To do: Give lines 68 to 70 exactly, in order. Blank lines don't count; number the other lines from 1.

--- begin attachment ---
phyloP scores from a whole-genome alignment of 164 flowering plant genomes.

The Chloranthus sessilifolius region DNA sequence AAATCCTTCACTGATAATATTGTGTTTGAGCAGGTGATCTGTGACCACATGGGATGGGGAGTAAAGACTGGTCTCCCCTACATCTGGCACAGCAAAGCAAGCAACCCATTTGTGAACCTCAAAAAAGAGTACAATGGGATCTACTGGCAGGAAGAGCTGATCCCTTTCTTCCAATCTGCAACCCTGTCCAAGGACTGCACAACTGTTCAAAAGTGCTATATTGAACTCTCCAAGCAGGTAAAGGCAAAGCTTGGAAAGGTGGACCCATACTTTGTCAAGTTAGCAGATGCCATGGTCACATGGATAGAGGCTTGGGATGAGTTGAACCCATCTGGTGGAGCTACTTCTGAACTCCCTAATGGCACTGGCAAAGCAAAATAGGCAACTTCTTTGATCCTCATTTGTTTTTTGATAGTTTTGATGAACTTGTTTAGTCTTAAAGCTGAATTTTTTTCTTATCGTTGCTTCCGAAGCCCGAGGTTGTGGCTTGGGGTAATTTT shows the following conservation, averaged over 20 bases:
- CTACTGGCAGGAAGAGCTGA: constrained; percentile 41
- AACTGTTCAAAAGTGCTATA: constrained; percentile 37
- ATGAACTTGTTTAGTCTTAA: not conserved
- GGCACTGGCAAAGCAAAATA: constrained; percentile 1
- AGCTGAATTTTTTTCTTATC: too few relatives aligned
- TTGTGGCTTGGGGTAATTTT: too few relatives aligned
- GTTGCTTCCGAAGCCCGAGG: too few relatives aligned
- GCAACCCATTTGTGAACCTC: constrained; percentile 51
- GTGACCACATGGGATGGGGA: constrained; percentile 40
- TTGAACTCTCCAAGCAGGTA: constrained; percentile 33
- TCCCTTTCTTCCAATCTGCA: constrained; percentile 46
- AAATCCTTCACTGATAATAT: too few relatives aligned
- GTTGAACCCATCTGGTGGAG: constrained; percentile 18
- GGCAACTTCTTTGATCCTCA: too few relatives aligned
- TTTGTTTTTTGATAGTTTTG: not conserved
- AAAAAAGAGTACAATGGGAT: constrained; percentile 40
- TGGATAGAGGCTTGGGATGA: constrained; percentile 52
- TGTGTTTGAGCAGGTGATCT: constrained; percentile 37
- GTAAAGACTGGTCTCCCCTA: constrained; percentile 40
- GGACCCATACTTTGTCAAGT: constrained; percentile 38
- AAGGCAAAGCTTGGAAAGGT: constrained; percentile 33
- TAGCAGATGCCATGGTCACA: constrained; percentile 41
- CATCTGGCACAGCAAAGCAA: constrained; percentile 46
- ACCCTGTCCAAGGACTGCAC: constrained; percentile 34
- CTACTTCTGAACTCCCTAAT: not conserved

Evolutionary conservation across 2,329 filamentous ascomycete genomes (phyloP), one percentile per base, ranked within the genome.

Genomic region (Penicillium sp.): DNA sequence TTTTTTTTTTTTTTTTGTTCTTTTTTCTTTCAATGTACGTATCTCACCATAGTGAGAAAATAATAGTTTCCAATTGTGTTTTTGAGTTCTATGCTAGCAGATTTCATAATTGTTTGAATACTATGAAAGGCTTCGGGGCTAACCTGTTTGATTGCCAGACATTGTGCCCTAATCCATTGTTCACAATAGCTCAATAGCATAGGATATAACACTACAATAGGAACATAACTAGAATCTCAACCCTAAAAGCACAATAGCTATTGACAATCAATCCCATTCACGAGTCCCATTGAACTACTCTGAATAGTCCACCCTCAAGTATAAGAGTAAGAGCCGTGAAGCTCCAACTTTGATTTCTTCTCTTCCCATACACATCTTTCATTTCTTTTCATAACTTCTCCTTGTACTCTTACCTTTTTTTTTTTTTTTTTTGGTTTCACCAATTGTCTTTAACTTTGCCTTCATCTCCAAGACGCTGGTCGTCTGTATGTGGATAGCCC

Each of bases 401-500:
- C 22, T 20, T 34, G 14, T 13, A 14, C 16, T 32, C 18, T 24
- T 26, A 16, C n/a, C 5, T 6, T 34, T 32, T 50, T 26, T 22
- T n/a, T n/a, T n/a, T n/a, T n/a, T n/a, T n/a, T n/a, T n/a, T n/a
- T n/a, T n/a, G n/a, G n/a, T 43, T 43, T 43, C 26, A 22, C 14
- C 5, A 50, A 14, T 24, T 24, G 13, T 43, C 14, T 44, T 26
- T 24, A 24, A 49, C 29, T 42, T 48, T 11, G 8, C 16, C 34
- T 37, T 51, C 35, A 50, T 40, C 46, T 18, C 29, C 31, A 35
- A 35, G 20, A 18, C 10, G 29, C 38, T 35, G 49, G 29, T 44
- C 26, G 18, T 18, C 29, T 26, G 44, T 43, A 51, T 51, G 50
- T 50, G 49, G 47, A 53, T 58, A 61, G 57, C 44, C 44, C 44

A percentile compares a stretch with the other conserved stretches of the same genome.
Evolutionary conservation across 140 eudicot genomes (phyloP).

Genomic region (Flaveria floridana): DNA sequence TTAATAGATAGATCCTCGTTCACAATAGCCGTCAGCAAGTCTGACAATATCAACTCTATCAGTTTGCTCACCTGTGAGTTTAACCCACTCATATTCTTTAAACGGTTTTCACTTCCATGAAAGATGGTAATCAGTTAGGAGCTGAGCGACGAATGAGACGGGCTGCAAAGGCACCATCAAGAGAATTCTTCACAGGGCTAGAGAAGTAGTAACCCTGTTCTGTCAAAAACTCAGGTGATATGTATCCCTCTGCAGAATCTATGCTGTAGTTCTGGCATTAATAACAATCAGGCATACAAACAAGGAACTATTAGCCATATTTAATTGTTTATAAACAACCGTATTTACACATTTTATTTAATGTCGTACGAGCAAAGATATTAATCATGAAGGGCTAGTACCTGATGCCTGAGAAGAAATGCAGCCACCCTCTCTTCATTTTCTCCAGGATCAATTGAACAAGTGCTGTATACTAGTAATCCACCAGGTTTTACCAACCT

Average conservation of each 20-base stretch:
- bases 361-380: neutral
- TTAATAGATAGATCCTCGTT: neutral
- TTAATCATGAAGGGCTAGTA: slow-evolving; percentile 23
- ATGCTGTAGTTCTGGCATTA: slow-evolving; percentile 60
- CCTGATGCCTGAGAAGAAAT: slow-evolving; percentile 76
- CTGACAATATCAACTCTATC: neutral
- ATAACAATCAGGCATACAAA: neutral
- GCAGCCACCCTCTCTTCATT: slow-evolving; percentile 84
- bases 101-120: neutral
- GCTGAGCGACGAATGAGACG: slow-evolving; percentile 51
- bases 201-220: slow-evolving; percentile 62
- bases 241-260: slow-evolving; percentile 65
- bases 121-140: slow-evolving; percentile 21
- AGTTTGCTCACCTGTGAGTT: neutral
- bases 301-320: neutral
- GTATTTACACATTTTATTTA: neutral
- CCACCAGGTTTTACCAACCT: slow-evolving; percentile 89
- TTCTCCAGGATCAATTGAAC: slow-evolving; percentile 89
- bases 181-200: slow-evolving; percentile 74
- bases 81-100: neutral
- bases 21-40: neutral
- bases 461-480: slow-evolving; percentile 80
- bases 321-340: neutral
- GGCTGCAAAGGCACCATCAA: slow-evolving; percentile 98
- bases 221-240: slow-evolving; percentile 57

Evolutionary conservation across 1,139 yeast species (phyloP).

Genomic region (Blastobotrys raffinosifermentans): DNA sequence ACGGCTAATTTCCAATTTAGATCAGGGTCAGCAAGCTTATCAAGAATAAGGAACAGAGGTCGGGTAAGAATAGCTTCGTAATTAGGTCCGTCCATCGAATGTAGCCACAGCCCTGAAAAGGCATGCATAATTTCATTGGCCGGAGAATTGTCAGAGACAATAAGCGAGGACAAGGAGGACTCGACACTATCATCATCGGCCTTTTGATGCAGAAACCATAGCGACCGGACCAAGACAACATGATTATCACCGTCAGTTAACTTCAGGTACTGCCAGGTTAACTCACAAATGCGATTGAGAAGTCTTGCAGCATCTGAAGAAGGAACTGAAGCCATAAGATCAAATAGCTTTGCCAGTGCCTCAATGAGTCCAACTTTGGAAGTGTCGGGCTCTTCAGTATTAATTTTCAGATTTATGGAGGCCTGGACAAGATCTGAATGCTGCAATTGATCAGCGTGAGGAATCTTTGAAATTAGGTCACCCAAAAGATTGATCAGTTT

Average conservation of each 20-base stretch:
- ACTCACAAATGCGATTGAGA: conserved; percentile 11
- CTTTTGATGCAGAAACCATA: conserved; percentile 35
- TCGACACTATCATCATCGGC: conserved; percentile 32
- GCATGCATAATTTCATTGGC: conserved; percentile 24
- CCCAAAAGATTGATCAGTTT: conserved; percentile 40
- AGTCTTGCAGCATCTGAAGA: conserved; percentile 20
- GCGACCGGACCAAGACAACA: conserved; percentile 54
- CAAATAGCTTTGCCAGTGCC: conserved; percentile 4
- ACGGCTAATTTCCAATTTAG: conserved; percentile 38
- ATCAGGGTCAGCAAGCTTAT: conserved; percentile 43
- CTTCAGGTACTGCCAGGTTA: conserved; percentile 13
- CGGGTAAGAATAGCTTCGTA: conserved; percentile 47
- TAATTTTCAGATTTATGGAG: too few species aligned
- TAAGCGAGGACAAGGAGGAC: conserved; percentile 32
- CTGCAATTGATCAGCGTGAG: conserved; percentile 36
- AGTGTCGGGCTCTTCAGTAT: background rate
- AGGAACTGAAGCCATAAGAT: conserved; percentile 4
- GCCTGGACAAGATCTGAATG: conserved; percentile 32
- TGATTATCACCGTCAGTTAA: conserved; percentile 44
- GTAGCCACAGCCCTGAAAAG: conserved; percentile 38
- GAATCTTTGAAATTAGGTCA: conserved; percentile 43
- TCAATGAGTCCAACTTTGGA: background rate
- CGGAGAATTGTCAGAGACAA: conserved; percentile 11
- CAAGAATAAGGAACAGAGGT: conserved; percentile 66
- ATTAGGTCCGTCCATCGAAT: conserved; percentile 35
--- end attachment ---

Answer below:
- GGCTGCAAAGGCACCATCAA: slow-evolving; percentile 98
- bases 221-240: slow-evolving; percentile 57

Evolutionary conservation across 1,139 yeast species (phyloP).